6. Really exciting that we have a pathway to being able to legally accomplish our drone aerial photography. For our company, we don't want to become experts at things that other are investing a huge amount of time and money to learn a skill. We will hire them. Already we have established a relationship with several "legal" drone fliers in several states that take 10 images or 60 seconds of video or some combo for $150 for finished images. We then mark it up $50 and sell to our client. The drone filier and his/her company is transparent to our client and we book/bill everything. Its a win-win for the flier and for our company. Its our model and it works for us. That being said - I wish everyone who wants to do this themselves the best of luck with such a fun method of taking images. Think about teaming up with other real estate photographers in your area and offering your services. Its a great way to book a new set of regular clients - that of the real estate photographer. We sign a non-disclosure that we won't go after the fliers clients and they won't go after ours. It really works out well for us.

  7. P.S. I forgot to mention - we also job out video now. Again we pay $150 for a minute or less of video that is edited to our specs and we mark it up. This is for our "regular clients" - for our high end clients we charge a lot more and of course we pay a lot more. Wtih the $150 we use the clips mixed in with the stills in a tour or on a single property website. Again, we are finding that by having other really great photographers located across 4 states we are able to bring in a nice income without having to live camera to mouth every day wondering when our next booking will come in (although thankfully they come in very regularly!).

  8. Suzanne's approach is the most appropriate. I recently spoke at a seminar where I was telling a bunch of photographers (a mix of wedding, event and real-estate) what was involved in flying a commercial drone legally. At the end, you could feel the relief in the crowd when I said: "Or you can contract it out".

    If you do not have a pilot's license or drone, then you should plan on spending upwards of $10,000. I doubted if anyone in the audience had enough business volume to make outsourcing a difficult decision.

    As a side-note. If the drone operator you are hiring is not properly licensed or insured, then you could be liable for any damages they might cause with a crash.
    Side-side note: If the operator says they are insured through membership in the AMA, note that the AMA insurance does not cover commercial operations.

  9. With respect to RE drone video, Class G airspace is more likely. I've never found it necessary to fly above 150ft for residential properties, or even rural properties. For me, we're talking an altitude of 150ft with a radius of 300ft to show a home. My drone won't even takeoff in Class B airspace (it's programmed not to), nor can it reach class b even outside the 5 mile airport radius. (Programmed for a 400ft max altitude). In fact, I try as much as possible not to fly outside the property boundaries, just to be polite to the neighbors, and to concentrate on the property I'm working on.

    I could see a distinction made for commercial properties (buildings in more populated areas, downtown, shopping, or over busy highways, etc), but with regular single-family residential and rural properties, we're not flying in airspace occupied by commercial aircraft anyway, with the possible exception of police or rescue helicopters. Trees grow taller then I fly 🙂

  10. Kevin, while you don't say it in your post, you hint at something that many people believe. Class G airspace is the least regulated in the US, but the FAA still regulates flight there. There is no unregulated airspace in the US.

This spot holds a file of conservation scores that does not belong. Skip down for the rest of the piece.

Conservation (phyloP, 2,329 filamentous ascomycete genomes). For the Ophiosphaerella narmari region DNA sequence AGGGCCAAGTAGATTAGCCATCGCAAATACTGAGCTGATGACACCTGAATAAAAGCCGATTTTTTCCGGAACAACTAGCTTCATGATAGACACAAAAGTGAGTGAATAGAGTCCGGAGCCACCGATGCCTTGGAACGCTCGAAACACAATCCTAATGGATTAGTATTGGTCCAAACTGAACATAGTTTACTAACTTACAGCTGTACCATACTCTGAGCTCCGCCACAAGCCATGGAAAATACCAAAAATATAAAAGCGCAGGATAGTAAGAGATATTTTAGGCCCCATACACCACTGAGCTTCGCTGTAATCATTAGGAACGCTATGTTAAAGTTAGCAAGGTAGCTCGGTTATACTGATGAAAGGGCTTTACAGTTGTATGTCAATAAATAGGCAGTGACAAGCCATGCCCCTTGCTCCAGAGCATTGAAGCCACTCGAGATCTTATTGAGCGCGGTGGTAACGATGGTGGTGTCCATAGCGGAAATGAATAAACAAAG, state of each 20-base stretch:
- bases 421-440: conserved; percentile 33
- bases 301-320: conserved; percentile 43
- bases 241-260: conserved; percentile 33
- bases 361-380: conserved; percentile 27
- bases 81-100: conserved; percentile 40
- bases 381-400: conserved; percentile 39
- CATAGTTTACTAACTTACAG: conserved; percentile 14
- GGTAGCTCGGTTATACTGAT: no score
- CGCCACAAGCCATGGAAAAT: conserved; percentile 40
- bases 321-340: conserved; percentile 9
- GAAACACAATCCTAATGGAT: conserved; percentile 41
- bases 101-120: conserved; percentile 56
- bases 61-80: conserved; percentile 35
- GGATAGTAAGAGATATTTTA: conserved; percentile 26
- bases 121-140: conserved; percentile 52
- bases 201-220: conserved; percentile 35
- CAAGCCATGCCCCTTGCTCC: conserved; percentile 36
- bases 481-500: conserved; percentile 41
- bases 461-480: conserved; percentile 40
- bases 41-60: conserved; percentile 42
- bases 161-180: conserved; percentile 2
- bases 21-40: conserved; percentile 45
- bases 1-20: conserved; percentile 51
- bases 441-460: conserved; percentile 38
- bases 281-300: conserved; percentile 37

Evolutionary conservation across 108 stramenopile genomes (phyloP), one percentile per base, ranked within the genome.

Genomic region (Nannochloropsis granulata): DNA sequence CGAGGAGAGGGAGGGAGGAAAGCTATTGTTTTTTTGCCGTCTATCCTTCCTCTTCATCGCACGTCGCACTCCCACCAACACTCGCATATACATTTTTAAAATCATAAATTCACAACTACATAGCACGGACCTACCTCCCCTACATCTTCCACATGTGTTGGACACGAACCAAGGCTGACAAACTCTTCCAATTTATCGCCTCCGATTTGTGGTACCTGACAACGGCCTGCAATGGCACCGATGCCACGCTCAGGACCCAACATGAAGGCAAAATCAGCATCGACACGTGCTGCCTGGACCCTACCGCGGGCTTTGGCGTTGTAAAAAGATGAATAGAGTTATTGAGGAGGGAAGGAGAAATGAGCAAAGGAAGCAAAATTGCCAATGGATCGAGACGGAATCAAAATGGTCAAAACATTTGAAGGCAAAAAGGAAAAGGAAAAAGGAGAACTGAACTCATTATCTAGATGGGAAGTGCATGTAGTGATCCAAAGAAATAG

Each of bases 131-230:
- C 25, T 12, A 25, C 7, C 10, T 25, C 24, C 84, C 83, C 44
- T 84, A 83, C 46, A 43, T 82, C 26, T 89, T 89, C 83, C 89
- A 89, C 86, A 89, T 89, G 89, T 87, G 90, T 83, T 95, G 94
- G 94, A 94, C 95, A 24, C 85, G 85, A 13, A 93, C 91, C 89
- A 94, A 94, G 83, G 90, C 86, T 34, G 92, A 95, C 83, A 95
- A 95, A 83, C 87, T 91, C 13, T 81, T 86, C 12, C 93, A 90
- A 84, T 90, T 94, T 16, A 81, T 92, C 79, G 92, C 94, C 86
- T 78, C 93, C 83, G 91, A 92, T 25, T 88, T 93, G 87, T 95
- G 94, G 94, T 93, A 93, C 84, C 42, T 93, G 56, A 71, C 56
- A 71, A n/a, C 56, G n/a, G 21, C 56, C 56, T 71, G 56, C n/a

11. You are conflating the issue between commercial operations and the recent requirement for hobbyists to register their drones. Registering your drone does not enable you to operate a drone commercially.

    @Kevin, welcome to the world of drones and the FAA. The whole 333 exemption process has been a controversial one for the reasons you mentioned and has never really been about safety. Nevertheless its the process in place and the NPRM that was issued in February is really quite reasonable and will enable real estate photographers to be in the aerial photography business fairly inexpensively and easily.

    @Steven Mann, part of the confusion is that congress has never mandated the FAA to regulate RC models. In fact it was specifically carved out of the Modernization and Reform Act of 2012 and the FAA has never had the authorization to regulate them. In July the FAA issued an interpretation of the 2012 Modernization Act to define RC models as aircraft. The DOT granted the FAA jurisdiction but the congress didn't so this is being contested in court.

    This is not simply an issue of regulation being poorly perceived, in part its an issue of the authority of the FAA to regulate RC Models, they don't have the authority to simply create an ARC committee and unilaterally decide what the rules are. If they want to regulate RC then they need to go through the same NPRM process that they went through to regulate commercial use of drones. Also this requirement to regulate hobbyists drones is not an aircraft registration, the drone operator is what's being registered and they use the same registration number on all the drones they own which is very different than registering for an N-number for a specific aircraft.

    Also a big part of the controversy is because the FAA makes the registration information public. Its one thing when I voluntarily put personal information on my drone versus a federal registration. Everyone makes the argument that there is no more privacy but its not just about the privacy its about how the data is used. If my information is stollen in Target then I can take Target to court and hopefully recover any damages that might have occurred as a result of the theft. If information provided by a federal database is used for nefarious purposes the government goes Oops, and there's not much you can do about it.

    If my contact information is on my drone and it crashes causing injury or damage, it gets confiscated, entered into a chain of evidence and I have the opportunity to defend myself in court. If a drone is used for nefarious purposes and it is tracked to me through the federal database, even if it was not my drone I might have to spend a considerable amount of time and money defending myself. When people first registered their drones they were emailed certificates for other peoples drones with other peoples private information included in the email. The FAA went Oops and are not accountable for the mistake.